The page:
News of the Muse

Borat: A human rights victim?

By MIRIAM SHAVIV
March 13, 2007 10:35
1 minute read.
borat 88

borat 88. (photo credit: )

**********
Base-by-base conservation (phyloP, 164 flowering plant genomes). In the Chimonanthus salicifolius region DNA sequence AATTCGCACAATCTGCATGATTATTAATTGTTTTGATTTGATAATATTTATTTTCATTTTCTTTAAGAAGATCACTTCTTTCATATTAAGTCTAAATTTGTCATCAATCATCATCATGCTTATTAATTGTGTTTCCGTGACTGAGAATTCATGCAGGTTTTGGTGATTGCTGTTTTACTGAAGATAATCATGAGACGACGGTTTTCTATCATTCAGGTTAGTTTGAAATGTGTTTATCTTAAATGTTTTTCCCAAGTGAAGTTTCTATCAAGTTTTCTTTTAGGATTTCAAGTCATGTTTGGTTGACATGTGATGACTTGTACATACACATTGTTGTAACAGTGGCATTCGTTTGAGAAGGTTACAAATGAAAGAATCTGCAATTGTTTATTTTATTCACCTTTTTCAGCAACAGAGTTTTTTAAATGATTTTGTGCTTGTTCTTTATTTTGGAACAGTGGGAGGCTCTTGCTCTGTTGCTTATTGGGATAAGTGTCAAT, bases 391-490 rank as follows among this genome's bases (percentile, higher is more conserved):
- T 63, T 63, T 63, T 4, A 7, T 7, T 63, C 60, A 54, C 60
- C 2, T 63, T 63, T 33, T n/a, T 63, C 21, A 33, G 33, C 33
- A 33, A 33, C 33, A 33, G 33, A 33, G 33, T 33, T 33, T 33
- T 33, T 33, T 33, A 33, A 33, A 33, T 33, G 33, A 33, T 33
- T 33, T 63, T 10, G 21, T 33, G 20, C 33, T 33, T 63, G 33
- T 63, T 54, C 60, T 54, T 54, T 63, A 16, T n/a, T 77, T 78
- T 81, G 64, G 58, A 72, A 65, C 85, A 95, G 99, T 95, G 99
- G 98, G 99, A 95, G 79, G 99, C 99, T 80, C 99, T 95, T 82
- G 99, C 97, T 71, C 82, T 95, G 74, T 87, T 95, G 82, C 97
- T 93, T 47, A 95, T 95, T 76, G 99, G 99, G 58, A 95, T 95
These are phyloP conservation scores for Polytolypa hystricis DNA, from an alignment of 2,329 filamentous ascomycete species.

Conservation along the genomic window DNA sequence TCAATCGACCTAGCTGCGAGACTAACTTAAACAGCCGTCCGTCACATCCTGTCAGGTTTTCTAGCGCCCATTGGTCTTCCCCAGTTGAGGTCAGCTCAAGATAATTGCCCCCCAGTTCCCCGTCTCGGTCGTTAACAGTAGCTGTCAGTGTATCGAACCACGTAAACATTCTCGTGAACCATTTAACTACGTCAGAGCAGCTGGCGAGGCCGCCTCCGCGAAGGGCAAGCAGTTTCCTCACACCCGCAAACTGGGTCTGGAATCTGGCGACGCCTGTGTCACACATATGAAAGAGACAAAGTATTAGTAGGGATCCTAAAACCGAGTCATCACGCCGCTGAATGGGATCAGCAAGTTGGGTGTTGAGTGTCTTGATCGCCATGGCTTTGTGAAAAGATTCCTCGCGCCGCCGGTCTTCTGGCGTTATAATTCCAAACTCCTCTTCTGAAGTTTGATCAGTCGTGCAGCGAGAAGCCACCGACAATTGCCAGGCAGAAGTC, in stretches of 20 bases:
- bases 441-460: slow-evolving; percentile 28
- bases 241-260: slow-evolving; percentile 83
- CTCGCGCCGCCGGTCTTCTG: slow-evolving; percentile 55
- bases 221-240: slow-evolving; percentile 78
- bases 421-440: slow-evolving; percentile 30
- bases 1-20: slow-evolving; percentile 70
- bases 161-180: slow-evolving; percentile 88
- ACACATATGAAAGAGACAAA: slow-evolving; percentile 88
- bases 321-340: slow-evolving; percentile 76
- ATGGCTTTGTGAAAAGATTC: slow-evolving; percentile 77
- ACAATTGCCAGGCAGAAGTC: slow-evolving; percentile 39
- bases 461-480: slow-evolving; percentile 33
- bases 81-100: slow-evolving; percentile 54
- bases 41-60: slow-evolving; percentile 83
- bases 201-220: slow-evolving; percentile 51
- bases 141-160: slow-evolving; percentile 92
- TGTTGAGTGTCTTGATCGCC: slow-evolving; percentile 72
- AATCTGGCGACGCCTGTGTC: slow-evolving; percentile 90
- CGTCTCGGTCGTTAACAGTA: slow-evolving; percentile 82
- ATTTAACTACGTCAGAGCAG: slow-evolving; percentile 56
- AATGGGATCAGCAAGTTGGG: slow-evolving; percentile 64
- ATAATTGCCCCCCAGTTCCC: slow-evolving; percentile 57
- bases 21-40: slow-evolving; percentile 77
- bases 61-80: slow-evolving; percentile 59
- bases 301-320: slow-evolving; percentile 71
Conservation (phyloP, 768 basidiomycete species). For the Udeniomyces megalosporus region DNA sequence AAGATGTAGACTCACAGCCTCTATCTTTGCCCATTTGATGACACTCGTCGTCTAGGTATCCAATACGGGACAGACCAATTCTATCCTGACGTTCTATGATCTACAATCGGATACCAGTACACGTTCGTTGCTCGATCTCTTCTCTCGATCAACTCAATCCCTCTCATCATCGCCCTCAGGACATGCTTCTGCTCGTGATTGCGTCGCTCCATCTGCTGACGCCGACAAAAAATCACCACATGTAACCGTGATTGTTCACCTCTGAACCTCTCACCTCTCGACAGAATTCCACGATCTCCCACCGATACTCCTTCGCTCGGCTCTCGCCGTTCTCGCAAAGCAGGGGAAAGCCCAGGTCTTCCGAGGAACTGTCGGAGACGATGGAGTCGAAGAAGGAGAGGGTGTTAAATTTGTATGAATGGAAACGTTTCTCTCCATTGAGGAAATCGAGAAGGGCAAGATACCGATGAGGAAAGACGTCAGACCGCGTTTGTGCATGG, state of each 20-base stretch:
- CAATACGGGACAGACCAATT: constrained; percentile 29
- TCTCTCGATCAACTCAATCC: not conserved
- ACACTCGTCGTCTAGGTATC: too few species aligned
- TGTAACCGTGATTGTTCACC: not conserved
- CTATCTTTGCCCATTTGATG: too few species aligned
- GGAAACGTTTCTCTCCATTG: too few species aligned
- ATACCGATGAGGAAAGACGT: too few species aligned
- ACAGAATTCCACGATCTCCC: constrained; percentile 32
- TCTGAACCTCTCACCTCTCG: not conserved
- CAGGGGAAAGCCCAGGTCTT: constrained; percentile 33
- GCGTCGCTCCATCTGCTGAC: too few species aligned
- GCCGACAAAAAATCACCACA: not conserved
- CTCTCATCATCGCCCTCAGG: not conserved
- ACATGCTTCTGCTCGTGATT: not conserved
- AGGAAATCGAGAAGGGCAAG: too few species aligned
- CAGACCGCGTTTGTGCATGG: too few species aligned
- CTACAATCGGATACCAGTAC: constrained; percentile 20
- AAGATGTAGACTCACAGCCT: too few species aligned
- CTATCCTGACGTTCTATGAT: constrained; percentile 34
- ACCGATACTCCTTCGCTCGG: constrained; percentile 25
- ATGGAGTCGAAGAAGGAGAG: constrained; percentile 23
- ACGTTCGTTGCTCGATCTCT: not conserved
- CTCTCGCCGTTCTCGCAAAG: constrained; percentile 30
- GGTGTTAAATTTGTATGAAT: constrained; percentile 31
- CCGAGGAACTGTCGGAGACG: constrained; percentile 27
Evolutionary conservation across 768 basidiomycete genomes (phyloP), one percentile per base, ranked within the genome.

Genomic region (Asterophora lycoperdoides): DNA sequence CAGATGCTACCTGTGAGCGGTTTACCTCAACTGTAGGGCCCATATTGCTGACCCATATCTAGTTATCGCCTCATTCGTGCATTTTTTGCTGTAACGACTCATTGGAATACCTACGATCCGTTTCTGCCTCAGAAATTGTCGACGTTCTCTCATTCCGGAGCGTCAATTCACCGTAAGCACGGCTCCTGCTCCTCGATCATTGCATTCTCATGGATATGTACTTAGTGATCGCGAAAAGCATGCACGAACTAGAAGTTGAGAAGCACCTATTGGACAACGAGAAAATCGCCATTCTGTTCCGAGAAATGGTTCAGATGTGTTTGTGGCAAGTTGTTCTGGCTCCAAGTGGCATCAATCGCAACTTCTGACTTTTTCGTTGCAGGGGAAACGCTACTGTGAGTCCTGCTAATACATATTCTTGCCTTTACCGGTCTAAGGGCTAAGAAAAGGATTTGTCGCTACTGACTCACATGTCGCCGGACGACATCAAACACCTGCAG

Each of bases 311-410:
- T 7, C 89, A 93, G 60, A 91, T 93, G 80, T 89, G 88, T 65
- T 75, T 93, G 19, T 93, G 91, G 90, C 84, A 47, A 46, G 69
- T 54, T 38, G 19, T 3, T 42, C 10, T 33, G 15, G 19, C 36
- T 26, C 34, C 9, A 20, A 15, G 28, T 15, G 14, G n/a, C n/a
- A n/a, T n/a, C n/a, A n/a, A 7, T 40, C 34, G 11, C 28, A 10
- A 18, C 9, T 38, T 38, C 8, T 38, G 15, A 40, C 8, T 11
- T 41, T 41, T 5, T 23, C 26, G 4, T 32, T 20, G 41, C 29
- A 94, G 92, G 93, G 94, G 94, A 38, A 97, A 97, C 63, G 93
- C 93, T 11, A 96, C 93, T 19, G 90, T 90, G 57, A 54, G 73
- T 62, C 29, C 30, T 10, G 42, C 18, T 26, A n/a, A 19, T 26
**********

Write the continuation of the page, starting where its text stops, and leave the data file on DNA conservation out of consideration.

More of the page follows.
IPO celebrates in Japan The Israel Philharmonic Orchestra continues its 70th anniversary celebrations with seven concerts in Tokyo, Osaka, Nagoya, Kurushiki, Fukuoka, Miyazai from March 17-25. This will be the Orchestra's ninth visit to Japan; their first visit was in 1960 and since 1983 the Orchestra has been going to Japan every three years. Following its enormously successful 70th Anniversary Celebration Festival in Israel in December 2006, performing with many of the world's leading conductors and soloists who have a close relationship with the IPO, the Orchestra is touring worldwide during 2007. In January 2007 the Orchestra made acclaimed visits to Carnegie Hall, New York, Los Angeles and San Francisco and in August and September 2007 it will visit no fewer than 19 European cities including the Salzburg, Gstaad and Lucerne Festivals. The programme to be performed at the Suntory Hall, Tokyo on Saturday March 17 at 7.00 pm to launch the Japan tour will be Schubert's Symphony No 3 and Mahler's Symphony No 7 and on Sunday March 18 at 2.00 pm Richard Strauss' Also Sprach Zarathustra and Dvorak's Symphony No 9. The two programmes will be presented through the Japan tour. Borat: A human rights victim? Last week, US Secretary of State Condoleezza Rice criticized Kazakhstan, the vast oil-producing Central Asian state, for increased restrictions on freedom of speech and other abuses in the State Department's annual human rights report. Anything remotely related to Khazakstan immediately brings Borat to mind, the world's most famous Kazakh (albeit a fake one). And the State Department didn't forget him either. Its report cited the removal of Borat's Kazakh Web page, www.borat.kz, in late 2005 as an example of free speech limitations faced by the few domestic medial critical of the country's long-serving President Nursultan Nazarbayev. Baron Cohen, who subsequently moved the site to www.borat.tv, has been something of a thorn in the side of Kazakhstan's government, which initially reacted angrily to his portrayal of the country as home to misogynists and racists. Shortly before the Web site closure, a Kazakh Foreign Ministry official threatened "legal measures" against him. Cohen, who is Jewish, responded in character as Borat saying: "I...fully support my government's position to sue this Jew." There was no lawsuit and officials adopted a more measured stance on Borat, whose movie grossed $248 million last year, with Nazarbayev later saying that he got the joke during a news conference with British Prime Minister Tony Blair.


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